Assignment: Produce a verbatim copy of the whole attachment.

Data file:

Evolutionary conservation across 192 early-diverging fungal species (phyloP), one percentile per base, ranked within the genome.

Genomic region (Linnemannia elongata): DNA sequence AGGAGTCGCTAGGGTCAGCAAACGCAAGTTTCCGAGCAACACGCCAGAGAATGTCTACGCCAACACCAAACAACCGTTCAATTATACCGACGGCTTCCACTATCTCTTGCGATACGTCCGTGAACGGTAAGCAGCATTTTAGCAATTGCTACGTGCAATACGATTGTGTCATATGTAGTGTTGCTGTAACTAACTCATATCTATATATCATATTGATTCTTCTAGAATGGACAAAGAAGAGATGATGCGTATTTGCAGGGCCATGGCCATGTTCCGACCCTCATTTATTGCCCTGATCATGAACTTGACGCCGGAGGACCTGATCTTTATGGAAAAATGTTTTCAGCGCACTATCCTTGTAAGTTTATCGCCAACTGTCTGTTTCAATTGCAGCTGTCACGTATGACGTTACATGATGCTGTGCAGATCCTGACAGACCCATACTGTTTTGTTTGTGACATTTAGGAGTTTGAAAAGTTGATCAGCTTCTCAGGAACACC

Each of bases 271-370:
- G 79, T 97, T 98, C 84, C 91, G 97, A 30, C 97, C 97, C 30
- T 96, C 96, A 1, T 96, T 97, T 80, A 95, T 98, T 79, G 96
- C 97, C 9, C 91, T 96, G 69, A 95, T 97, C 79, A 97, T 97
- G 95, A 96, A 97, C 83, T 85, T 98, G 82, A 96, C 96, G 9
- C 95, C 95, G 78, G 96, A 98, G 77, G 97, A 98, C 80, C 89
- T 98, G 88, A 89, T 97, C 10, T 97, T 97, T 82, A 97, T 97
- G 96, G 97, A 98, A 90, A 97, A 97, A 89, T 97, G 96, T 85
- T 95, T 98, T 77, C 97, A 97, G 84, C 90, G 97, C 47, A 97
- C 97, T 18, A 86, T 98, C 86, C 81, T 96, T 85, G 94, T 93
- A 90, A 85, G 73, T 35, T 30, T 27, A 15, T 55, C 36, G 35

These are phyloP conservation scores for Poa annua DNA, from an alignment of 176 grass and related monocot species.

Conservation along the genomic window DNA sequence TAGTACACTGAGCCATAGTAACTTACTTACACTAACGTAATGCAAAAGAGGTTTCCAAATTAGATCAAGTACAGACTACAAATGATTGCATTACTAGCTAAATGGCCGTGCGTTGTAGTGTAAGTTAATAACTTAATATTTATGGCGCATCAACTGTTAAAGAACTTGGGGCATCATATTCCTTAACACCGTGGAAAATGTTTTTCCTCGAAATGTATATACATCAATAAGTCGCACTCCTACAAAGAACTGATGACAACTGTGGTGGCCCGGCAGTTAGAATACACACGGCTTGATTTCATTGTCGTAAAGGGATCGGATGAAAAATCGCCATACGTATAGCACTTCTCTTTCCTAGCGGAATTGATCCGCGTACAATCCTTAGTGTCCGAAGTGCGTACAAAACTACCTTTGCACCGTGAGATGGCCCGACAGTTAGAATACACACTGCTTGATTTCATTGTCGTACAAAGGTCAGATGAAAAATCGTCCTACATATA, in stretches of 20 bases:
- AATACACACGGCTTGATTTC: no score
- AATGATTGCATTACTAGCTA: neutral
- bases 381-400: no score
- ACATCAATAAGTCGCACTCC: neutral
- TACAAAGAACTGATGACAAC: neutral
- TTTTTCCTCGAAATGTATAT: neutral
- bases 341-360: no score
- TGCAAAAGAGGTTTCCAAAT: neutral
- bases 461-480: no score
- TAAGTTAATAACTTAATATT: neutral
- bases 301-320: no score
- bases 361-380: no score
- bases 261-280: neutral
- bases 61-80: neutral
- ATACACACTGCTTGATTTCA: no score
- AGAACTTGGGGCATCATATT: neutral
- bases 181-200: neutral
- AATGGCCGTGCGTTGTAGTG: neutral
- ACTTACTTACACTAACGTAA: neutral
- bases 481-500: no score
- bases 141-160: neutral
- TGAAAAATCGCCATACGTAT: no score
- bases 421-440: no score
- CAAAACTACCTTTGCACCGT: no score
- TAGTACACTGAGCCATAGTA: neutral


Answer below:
Evolutionary conservation across 192 early-diverging fungal species (phyloP), one percentile per base, ranked within the genome.

Genomic region (Linnemannia elongata): DNA sequence AGGAGTCGCTAGGGTCAGCAAACGCAAGTTTCCGAGCAACACGCCAGAGAATGTCTACGCCAACACCAAACAACCGTTCAATTATACCGACGGCTTCCACTATCTCTTGCGATACGTCCGTGAACGGTAAGCAGCATTTTAGCAATTGCTACGTGCAATACGATTGTGTCATATGTAGTGTTGCTGTAACTAACTCATATCTATATATCATATTGATTCTTCTAGAATGGACAAAGAAGAGATGATGCGTATTTGCAGGGCCATGGCCATGTTCCGACCCTCATTTATTGCCCTGATCATGAACTTGACGCCGGAGGACCTGATCTTTATGGAAAAATGTTTTCAGCGCACTATCCTTGTAAGTTTATCGCCAACTGTCTGTTTCAATTGCAGCTGTCACGTATGACGTTACATGATGCTGTGCAGATCCTGACAGACCCATACTGTTTTGTTTGTGACATTTAGGAGTTTGAAAAGTTGATCAGCTTCTCAGGAACACC

Each of bases 271-370:
- G 79, T 97, T 98, C 84, C 91, G 97, A 30, C 97, C 97, C 30
- T 96, C 96, A 1, T 96, T 97, T 80, A 95, T 98, T 79, G 96
- C 97, C 9, C 91, T 96, G 69, A 95, T 97, C 79, A 97, T 97
- G 95, A 96, A 97, C 83, T 85, T 98, G 82, A 96, C 96, G 9
- C 95, C 95, G 78, G 96, A 98, G 77, G 97, A 98, C 80, C 89
- T 98, G 88, A 89, T 97, C 10, T 97, T 97, T 82, A 97, T 97
- G 96, G 97, A 98, A 90, A 97, A 97, A 89, T 97, G 96, T 85
- T 95, T 98, T 77, C 97, A 97, G 84, C 90, G 97, C 47, A 97
- C 97, T 18, A 86, T 98, C 86, C 81, T 96, T 85, G 94, T 93
- A 90, A 85, G 73, T 35, T 30, T 27, A 15, T 55, C 36, G 35

These are phyloP conservation scores for Poa annua DNA, from an alignment of 176 grass and related monocot species.

Conservation along the genomic window DNA sequence TAGTACACTGAGCCATAGTAACTTACTTACACTAACGTAATGCAAAAGAGGTTTCCAAATTAGATCAAGTACAGACTACAAATGATTGCATTACTAGCTAAATGGCCGTGCGTTGTAGTGTAAGTTAATAACTTAATATTTATGGCGCATCAACTGTTAAAGAACTTGGGGCATCATATTCCTTAACACCGTGGAAAATGTTTTTCCTCGAAATGTATATACATCAATAAGTCGCACTCCTACAAAGAACTGATGACAACTGTGGTGGCCCGGCAGTTAGAATACACACGGCTTGATTTCATTGTCGTAAAGGGATCGGATGAAAAATCGCCATACGTATAGCACTTCTCTTTCCTAGCGGAATTGATCCGCGTACAATCCTTAGTGTCCGAAGTGCGTACAAAACTACCTTTGCACCGTGAGATGGCCCGACAGTTAGAATACACACTGCTTGATTTCATTGTCGTACAAAGGTCAGATGAAAAATCGTCCTACATATA, in stretches of 20 bases:
- AATACACACGGCTTGATTTC: no score
- AATGATTGCATTACTAGCTA: neutral
- bases 381-400: no score
- ACATCAATAAGTCGCACTCC: neutral
- TACAAAGAACTGATGACAAC: neutral
- TTTTTCCTCGAAATGTATAT: neutral
- bases 341-360: no score
- TGCAAAAGAGGTTTCCAAAT: neutral
- bases 461-480: no score
- TAAGTTAATAACTTAATATT: neutral
- bases 301-320: no score
- bases 361-380: no score
- bases 261-280: neutral
- bases 61-80: neutral
- ATACACACTGCTTGATTTCA: no score
- AGAACTTGGGGCATCATATT: neutral
- bases 181-200: neutral
- AATGGCCGTGCGTTGTAGTG: neutral
- ACTTACTTACACTAACGTAA: neutral
- bases 481-500: no score
- bases 141-160: neutral
- TGAAAAATCGCCATACGTAT: no score
- bases 421-440: no score
- CAAAACTACCTTTGCACCGT: no score
- TAGTACACTGAGCCATAGTA: neutral